The Rev. Art Cribbs, speaking to a small crowd of church members and supporters near the Pasadena Court building, said the wedding he performed May 23 would be his last until gay couples are given an equal right to marry.
"I have the support of most of the congregation," Cribbs said.
But he acknowledged that some of his flock were disappointed he would not be available to marry them or their children.
Calling his decision "personal and painful," Cribbs said he understood why some people say same-sex marriage is against their religious beliefs.
But with Proposition 8, he said, "a boundary has been crossed" between religion and civil law.
The state "failed to protect a vulnerable minority from the tyranny of a majority," Cribbs said.
"Our church is involved in justice issues, we are against discrimination," he said. "I personally have known the pain of rejection."
Three years ago, the San Marino church became an "open and affirming" congregation, welcoming same-sex unions, said church trustee Holy Burns.
Cribbs, who performed about 70 weddings a year, said he was never asked to preside over a same-sex wedding during the "short time" they were legal.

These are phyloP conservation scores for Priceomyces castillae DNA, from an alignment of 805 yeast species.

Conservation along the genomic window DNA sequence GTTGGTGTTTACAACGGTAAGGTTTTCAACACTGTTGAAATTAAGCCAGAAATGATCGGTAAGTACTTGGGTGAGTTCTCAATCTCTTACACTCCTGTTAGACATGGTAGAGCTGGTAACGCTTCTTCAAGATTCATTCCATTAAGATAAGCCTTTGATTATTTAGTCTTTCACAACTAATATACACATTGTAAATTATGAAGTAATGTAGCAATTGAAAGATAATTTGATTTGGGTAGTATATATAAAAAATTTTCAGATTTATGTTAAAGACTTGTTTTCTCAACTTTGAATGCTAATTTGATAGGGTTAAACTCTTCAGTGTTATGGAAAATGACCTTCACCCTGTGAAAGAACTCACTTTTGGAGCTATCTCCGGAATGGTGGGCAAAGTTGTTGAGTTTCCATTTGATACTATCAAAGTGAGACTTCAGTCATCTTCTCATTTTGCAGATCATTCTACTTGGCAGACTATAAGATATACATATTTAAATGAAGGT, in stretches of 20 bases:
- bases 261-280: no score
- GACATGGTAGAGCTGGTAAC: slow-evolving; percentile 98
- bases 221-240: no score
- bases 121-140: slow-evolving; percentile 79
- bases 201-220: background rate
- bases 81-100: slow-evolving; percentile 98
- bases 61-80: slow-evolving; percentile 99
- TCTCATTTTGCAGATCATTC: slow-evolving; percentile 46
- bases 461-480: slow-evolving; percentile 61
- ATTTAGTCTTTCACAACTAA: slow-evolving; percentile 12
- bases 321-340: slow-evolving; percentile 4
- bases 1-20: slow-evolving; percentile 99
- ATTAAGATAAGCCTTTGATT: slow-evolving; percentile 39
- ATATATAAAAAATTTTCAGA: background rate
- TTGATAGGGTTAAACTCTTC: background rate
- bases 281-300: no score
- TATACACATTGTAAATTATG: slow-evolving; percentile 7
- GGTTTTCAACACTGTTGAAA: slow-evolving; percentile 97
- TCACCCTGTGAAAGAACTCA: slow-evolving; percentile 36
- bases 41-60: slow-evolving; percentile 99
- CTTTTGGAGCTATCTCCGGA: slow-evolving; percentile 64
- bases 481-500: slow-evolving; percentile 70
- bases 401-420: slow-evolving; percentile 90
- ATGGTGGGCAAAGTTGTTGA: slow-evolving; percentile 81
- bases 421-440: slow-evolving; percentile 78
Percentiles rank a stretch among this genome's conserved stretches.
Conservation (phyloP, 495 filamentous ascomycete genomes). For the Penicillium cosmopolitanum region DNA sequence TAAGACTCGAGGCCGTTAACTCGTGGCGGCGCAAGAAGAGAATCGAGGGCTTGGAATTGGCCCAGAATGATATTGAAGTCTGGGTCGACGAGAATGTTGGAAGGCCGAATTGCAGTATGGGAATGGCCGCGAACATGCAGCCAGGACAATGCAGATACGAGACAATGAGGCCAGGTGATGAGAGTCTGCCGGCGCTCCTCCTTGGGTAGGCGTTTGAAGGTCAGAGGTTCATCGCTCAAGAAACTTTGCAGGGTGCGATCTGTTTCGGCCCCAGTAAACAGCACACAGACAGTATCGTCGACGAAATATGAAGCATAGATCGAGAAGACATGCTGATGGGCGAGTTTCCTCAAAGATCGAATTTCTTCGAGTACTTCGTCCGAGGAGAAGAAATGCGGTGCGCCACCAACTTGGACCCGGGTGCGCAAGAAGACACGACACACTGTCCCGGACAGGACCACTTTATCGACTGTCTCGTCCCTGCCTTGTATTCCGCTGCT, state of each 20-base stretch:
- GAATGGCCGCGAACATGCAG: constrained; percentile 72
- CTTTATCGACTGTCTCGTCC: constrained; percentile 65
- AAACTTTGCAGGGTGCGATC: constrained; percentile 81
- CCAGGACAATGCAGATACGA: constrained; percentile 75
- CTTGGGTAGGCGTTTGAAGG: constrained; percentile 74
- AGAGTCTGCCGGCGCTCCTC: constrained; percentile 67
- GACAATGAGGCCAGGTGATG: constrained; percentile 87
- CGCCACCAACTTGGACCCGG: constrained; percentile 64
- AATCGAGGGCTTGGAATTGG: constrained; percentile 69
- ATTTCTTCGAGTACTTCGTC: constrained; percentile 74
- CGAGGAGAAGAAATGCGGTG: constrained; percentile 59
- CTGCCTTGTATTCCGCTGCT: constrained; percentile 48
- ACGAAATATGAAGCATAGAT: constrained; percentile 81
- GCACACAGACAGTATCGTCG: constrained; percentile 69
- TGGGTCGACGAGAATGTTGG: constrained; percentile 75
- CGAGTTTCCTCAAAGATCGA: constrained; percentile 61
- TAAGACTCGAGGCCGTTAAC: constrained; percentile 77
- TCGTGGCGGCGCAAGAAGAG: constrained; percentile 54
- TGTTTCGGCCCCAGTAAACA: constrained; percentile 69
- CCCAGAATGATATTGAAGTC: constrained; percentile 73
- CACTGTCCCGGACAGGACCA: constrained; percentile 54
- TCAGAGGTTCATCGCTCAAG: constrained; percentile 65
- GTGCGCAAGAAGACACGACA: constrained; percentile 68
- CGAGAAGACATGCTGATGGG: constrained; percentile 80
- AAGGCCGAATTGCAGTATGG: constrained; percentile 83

Supporters attending the news conference included the Rev. Susan Russell from All Saints Episcopal Church in Pasadena, where the first gay wedding ceremonies in the city were performed last year.
"I stand in solidarity (with) this profound stand for justice," said Russell, president of Integrity USA, the 30-year-old advocacy organization for the gay, lesbian, bisexual and transgender communities.
No one, she said, has the right to insert religious beliefs into the state Constitution.
"Liberty and justice for all should really mean all," Russell said.
Cribbs said he was simply following his conscience by refusing to marry couples until gay marriage is legal again. But he will continue to provide pre-marital counselling. A list of ministers willing to conduct ceremonies in his place is available to his congregation, he said.
Elsa Seifert, a member of the Altadena Community United Church of Christ, said she and her pastor, Joe McGowan, came to support Cribbs' position.
Legally, Seifert said, she's not sure what should be done to overturn Proposition 8.
"But I do know that protests can help," she said.